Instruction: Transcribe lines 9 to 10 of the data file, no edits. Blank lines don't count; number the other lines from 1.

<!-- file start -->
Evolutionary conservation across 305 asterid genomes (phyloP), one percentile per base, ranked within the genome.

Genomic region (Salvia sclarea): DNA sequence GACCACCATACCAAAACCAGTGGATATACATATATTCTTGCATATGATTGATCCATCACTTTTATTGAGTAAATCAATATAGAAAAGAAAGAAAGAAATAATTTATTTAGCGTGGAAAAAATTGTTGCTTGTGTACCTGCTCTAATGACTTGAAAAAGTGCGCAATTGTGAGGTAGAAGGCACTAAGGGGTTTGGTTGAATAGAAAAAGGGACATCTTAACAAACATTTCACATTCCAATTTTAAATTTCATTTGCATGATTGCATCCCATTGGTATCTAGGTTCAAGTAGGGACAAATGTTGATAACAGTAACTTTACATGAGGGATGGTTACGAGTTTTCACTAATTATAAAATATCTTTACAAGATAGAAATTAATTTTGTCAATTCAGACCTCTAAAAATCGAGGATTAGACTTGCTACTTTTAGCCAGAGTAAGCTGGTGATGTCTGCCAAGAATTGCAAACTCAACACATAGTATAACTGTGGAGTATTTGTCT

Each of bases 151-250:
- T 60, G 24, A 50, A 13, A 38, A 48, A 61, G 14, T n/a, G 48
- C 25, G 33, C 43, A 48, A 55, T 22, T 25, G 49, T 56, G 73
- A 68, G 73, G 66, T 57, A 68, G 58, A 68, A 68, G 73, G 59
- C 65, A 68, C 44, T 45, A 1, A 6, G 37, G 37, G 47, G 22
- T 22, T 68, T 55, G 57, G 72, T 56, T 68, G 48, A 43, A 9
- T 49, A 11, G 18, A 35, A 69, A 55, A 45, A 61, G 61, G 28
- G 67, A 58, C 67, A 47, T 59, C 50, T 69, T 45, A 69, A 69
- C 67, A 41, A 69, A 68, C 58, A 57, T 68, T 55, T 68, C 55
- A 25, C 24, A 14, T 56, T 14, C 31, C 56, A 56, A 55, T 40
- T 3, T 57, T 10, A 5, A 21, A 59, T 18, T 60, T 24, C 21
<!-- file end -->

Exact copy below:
- T 49, A 11, G 18, A 35, A 69, A 55, A 45, A 61, G 61, G 28
- G 67, A 58, C 67, A 47, T 59, C 50, T 69, T 45, A 69, A 69